OBJECTIVE In mice, haploinsufficiency of the IGF-1 receptor (IGF-1R+/−), at a whole-body level, increases resistance to inflammation and oxidative stress, but the underlying mechanisms are unclear. We hypothesized that by forming insulin-resistant heterodimers composed of one IGF-1Rαβ and one insulin receptor (IR), IRαβ complex in endothelial cells (ECs), IGF-1R reduces free IR, which reduces EC insulin sensitivity and generation of the antioxidant/anti-inflammatory signaling radical nitric oxide (NO).
RESEARCH DESIGN AND METHODS Using a number of complementary gene-modified mice with reduced IGF-1R at a whole-body level and specifically in EC, and complementary studies in EC in vitro, we examined the effect of changing IGF-1R/IR stoichiometry on EC insulin sensitivity and NO bioavailability.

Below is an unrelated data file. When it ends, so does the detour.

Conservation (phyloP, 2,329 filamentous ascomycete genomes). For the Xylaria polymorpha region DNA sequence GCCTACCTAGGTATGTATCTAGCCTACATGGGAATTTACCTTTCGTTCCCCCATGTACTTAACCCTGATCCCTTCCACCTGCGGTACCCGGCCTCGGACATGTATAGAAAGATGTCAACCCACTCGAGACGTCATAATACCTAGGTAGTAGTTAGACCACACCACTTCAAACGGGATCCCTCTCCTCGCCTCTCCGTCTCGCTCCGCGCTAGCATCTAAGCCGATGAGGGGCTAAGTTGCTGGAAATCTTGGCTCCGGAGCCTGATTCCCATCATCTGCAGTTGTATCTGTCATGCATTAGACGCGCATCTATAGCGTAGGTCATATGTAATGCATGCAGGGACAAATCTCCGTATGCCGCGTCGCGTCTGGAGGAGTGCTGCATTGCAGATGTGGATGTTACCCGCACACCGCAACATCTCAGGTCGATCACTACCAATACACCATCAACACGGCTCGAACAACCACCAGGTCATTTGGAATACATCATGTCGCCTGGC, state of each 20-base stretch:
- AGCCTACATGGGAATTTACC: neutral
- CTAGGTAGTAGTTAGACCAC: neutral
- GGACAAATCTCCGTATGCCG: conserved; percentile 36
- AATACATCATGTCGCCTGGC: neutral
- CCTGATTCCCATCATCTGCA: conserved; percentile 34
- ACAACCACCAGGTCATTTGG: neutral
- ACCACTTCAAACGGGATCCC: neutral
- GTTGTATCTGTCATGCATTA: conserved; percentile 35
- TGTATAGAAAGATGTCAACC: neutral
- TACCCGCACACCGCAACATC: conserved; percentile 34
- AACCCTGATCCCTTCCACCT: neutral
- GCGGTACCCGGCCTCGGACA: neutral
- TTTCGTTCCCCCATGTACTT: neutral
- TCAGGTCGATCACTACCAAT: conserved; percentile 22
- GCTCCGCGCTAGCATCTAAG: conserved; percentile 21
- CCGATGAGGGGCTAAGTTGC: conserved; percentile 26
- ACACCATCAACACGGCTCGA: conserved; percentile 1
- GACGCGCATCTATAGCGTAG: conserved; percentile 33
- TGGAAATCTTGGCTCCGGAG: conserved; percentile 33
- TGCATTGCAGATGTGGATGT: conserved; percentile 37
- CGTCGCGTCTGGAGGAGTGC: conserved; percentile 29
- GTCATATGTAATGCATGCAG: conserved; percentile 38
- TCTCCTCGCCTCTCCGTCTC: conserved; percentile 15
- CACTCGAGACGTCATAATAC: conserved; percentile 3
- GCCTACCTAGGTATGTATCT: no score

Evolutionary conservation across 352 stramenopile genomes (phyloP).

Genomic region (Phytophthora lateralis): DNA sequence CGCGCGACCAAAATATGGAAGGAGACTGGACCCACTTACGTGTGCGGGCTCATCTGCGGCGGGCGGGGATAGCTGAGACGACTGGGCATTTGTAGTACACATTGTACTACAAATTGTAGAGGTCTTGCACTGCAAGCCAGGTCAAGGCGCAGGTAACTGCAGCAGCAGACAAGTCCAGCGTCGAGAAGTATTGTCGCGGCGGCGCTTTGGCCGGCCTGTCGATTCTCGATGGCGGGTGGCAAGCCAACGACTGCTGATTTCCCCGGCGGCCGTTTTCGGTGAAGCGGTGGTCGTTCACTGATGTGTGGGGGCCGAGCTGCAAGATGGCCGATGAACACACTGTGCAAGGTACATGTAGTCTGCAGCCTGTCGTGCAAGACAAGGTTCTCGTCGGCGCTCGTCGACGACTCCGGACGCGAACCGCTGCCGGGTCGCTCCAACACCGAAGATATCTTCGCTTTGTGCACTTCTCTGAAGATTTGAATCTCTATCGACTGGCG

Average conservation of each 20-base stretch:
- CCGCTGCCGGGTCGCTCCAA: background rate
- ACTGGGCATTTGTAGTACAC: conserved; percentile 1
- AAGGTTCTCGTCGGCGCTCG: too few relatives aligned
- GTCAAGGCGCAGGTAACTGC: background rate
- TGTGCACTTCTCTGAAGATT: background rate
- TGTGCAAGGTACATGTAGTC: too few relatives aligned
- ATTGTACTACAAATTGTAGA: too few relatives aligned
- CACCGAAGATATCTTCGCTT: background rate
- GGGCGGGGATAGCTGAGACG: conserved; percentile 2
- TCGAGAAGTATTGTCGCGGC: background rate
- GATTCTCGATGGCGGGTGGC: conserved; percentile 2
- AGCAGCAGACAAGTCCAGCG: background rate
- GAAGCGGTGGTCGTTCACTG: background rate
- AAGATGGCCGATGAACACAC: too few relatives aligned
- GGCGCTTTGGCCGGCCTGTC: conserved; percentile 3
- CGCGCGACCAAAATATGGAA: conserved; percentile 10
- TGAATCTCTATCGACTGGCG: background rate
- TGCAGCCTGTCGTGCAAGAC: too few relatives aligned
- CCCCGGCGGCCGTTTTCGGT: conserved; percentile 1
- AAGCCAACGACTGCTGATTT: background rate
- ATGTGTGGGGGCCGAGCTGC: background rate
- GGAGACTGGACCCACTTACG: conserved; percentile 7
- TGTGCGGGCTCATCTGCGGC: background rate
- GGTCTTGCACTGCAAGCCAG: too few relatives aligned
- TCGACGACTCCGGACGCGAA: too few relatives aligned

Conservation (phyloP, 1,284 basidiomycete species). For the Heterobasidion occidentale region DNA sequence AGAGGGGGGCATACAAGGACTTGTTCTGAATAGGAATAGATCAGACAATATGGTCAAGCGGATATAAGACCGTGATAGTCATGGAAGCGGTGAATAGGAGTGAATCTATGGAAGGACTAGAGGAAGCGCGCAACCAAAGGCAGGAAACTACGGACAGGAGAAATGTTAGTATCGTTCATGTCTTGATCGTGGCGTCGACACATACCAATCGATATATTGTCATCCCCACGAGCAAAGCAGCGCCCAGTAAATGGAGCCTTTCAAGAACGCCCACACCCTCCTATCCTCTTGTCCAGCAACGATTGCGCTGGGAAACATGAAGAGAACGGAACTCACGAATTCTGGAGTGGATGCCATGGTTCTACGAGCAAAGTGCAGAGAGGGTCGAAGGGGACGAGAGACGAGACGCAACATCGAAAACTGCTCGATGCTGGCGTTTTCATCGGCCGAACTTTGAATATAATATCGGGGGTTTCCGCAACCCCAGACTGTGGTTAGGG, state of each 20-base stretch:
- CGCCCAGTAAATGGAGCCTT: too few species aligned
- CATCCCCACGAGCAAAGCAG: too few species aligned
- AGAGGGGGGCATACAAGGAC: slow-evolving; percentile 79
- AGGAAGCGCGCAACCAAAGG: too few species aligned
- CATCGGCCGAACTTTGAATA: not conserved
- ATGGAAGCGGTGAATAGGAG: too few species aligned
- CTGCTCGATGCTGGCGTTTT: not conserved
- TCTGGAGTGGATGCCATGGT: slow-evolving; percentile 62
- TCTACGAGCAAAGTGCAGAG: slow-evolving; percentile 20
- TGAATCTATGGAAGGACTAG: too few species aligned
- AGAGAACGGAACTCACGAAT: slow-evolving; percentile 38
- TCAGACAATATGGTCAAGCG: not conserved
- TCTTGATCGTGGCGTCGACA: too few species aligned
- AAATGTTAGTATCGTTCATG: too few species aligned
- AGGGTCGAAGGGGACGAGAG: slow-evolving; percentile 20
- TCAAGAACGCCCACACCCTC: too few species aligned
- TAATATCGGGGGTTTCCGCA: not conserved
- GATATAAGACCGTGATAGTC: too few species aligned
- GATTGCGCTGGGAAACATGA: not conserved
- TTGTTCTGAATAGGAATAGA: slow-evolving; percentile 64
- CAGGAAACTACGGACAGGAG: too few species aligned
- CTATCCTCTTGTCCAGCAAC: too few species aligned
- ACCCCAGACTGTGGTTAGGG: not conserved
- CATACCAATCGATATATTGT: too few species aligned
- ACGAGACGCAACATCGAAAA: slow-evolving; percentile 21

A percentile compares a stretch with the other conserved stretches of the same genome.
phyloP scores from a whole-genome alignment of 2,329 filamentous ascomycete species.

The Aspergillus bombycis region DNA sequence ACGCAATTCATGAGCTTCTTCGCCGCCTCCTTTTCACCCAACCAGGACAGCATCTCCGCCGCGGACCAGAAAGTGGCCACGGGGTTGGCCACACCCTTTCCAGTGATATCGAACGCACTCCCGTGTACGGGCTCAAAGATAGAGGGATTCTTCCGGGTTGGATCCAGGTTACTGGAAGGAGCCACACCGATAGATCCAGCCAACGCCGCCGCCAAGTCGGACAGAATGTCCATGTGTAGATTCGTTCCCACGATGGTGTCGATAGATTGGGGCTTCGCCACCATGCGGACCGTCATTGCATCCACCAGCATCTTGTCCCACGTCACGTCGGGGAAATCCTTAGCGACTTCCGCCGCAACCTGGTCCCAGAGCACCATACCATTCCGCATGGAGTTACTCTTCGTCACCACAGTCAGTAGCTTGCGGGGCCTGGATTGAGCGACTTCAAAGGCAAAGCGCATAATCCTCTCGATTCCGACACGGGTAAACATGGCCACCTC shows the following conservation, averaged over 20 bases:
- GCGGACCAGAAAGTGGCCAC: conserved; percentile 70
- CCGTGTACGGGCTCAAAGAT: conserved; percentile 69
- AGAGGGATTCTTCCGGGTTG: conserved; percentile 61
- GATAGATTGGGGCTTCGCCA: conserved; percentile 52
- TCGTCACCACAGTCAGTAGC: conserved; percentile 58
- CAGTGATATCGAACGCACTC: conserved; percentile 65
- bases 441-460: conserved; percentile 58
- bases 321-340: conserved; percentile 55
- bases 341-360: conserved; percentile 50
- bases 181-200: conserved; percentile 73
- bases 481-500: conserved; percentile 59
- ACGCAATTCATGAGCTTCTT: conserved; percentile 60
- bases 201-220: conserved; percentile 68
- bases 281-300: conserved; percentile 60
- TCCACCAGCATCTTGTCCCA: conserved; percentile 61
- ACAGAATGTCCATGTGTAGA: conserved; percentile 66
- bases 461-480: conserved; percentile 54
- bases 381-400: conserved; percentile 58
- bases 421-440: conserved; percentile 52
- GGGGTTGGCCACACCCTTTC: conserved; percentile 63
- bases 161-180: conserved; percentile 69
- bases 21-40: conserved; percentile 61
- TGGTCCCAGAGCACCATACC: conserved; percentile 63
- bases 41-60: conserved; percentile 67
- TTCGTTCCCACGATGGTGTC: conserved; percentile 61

RESULTS IGF-1R+/− mice had enhanced insulin-mediated glucose lowering. Aortas from these mice were hypocontractile to phenylephrine (PE) and had increased basal NO generation and augmented insulin-mediated NO release from EC. To dissect EC from whole-body effects we generated mice with EC-specific knockdown of IGF-1R. Aortas from these mice were also hypocontractile to PE and had increased basal NO generation. Whole-body and EC deletion of IGF-1R reduced hybrid receptor formation. By reducing IGF-1R in IR-haploinsufficient mice we reduced hybrid formation, restored insulin-mediated vasorelaxation in aorta, and insulin stimulated NO release in EC. Complementary studies in human umbilical vein EC in which IGF-1R was reduced using siRNA confirmed that reducing IGF-1R has favorable effects on NO bioavailability and EC insulin sensitivity.
CONCLUSIONS These data demonstrate that IGF-1R is a critical negative regulator of insulin sensitivity and NO bioavailability in the endothelium.
- Received February 15, 2011.
- Accepted May 14, 2011.
- © 2011 by the American Diabetes Association.
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